For instance, just before the 1975 Haicheng earthquake, farmers were puzzled to see snakes burrowing out of their hibernation holes during winter, only to freeze to death. Following government protocol, these findings were reported to the local Office of Earthquakes. Scientists in the Office then drew connections between these observations and an imminent earthquake, and informed authorities to evacuate the village.

Workers were also vital in these ‘collective monitoring’ efforts. For example, one account tells of workers in a tofu factory reporting that they could not make tofu on the eve of an earthquake, because the water from their well was “different”. These observations aligned with the scientists’ beliefs that imminent earthquakes would change the chemistry of underground water. Evidently, seismology in the PRC was a collaborative effort – peasants made macroscopic observations, and scientists legitimised these observations to save the peasants’ lives.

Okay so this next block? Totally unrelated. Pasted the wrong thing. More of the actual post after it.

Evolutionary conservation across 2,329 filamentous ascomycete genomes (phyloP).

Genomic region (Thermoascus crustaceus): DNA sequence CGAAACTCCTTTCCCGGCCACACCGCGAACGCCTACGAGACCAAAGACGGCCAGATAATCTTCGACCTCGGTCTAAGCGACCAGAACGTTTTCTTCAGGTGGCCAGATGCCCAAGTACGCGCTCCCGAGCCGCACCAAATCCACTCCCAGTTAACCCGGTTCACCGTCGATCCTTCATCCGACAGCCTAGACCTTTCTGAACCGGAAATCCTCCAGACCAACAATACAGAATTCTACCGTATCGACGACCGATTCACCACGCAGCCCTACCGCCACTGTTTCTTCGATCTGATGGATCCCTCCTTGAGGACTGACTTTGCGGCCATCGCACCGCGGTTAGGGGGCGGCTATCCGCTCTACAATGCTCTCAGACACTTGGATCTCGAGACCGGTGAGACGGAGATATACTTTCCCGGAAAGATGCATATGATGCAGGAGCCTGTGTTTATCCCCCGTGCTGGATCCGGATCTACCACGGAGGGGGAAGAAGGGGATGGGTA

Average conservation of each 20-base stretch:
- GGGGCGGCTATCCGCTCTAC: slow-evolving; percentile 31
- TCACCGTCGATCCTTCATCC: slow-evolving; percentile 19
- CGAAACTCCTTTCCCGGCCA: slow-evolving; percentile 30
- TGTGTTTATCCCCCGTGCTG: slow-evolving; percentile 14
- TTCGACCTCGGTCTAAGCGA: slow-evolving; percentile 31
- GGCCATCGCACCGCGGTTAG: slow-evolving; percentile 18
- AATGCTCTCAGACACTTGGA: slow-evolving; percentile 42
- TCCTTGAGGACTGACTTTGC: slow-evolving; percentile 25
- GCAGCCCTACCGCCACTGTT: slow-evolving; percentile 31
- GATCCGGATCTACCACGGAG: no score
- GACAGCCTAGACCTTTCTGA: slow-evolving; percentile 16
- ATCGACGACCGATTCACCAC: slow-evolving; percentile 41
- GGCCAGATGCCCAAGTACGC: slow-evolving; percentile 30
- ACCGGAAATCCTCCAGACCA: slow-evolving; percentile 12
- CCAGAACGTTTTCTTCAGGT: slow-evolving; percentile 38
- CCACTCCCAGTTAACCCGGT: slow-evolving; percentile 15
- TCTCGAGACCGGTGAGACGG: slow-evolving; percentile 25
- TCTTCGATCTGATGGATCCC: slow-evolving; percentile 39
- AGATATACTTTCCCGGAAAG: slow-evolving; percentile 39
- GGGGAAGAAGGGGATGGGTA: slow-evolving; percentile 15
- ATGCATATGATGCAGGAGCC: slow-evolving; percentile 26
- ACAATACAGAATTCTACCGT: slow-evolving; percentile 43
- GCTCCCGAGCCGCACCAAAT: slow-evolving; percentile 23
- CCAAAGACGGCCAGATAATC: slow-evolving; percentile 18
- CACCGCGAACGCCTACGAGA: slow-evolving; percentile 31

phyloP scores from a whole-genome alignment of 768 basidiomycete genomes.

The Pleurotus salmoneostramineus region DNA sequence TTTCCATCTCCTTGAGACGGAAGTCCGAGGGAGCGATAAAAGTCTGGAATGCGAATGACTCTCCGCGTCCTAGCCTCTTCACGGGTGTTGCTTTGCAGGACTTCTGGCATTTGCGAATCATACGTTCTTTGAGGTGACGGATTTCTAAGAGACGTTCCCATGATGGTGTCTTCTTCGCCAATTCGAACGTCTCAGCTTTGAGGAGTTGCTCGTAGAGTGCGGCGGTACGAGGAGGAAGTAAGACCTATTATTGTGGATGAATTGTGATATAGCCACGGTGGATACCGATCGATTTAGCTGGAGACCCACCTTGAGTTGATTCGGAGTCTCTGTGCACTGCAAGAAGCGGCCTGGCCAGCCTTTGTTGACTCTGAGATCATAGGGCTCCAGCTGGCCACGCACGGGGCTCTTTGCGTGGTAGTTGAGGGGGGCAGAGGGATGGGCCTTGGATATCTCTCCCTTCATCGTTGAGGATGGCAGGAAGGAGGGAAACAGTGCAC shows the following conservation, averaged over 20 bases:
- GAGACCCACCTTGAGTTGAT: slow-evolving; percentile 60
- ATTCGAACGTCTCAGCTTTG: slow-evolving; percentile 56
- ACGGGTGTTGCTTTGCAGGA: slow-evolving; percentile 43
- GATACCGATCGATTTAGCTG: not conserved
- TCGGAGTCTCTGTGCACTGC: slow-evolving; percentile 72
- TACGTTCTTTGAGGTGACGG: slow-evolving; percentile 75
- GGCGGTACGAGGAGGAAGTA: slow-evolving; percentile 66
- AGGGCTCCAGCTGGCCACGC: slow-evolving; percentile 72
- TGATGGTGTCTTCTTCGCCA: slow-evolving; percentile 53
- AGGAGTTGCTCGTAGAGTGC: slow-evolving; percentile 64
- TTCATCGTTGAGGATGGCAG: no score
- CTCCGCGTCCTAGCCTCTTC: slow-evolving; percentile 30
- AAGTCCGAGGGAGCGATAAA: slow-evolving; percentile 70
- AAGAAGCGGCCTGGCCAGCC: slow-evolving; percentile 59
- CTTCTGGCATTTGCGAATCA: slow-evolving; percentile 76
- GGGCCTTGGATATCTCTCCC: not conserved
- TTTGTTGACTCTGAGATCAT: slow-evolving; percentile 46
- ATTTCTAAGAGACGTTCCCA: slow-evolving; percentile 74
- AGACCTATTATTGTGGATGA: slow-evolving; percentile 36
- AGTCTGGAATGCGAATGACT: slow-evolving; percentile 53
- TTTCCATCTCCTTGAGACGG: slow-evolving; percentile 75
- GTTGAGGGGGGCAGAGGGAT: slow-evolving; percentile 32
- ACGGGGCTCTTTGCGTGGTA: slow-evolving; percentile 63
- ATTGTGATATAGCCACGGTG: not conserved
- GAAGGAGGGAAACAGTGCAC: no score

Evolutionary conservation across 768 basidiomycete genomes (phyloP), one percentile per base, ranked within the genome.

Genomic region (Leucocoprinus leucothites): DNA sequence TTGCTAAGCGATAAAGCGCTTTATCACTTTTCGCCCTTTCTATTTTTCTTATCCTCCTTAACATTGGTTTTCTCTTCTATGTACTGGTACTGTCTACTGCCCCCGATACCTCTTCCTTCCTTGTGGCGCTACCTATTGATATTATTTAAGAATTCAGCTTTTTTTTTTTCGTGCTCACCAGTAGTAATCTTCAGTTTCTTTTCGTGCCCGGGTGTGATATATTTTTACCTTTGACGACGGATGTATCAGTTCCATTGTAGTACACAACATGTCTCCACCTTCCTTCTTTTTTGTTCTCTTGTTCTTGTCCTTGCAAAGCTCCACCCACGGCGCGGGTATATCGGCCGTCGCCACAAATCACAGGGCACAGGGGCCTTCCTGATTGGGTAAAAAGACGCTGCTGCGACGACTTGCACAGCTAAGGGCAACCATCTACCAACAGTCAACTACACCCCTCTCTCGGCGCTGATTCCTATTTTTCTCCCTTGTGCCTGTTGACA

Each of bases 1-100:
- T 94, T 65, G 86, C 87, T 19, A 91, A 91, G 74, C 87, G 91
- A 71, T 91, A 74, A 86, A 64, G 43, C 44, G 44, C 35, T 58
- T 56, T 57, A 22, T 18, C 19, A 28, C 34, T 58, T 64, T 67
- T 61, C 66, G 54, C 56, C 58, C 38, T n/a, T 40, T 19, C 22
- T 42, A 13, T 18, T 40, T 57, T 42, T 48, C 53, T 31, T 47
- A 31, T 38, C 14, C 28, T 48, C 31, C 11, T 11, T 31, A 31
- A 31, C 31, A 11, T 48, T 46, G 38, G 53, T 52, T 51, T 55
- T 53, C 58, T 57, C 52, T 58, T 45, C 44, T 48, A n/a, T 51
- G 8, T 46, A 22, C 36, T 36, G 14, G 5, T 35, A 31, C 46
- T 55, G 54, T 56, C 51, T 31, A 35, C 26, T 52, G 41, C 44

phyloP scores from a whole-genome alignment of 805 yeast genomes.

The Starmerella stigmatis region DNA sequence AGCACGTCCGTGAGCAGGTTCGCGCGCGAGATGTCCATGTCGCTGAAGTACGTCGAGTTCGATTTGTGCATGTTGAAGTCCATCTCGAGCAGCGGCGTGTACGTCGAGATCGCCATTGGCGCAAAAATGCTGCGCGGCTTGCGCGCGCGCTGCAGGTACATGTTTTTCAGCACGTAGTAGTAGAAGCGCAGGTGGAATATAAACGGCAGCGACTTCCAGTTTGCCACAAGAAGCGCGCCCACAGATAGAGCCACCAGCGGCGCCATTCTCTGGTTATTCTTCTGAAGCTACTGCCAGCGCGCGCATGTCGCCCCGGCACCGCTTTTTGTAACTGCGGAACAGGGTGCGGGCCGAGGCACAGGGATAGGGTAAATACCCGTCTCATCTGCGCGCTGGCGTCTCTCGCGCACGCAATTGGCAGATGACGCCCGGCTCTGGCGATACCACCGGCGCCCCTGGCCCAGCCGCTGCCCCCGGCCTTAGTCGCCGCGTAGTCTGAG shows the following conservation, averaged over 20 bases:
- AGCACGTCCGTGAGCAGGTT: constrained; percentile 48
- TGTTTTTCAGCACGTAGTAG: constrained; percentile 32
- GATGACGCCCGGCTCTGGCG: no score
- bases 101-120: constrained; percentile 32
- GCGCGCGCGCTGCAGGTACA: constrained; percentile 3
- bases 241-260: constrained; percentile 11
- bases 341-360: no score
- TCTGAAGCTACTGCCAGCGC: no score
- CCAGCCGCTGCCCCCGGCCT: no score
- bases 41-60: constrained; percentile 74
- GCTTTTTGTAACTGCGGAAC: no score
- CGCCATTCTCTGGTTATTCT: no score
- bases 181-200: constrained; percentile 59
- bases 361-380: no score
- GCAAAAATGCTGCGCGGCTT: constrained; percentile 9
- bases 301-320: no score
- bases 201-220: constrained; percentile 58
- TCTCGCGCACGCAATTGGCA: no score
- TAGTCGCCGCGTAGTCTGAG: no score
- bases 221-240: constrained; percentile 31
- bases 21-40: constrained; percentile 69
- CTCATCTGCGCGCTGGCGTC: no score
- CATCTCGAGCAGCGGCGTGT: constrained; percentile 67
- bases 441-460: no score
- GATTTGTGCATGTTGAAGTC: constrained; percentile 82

‘Walking on two legs’ generated a unique model of ‘self-reliant science’. By empowering peasants to engage with science, they could improve their own practices without state assistance. This model of ‘self-reliant science’ was exported to developing nations during the Cold War by the PRC government, demonstrating science’s utility as a tool for geopolitical influence. For instance, China sent experts to West Africa to show villagers how they could use animal manure as fertiliser. In another example, the TAZARA Railway which linked Tanzania and Zambia was built with China’s assistance and focused on training the skills of African workers, thereby promoting their self-reliance. Maoist China’s ‘self-reliant science’ appealed to the governments of the global South, as it reduced the citizens’ dependence on the government for resources and stoked anti-imperialist sentiments.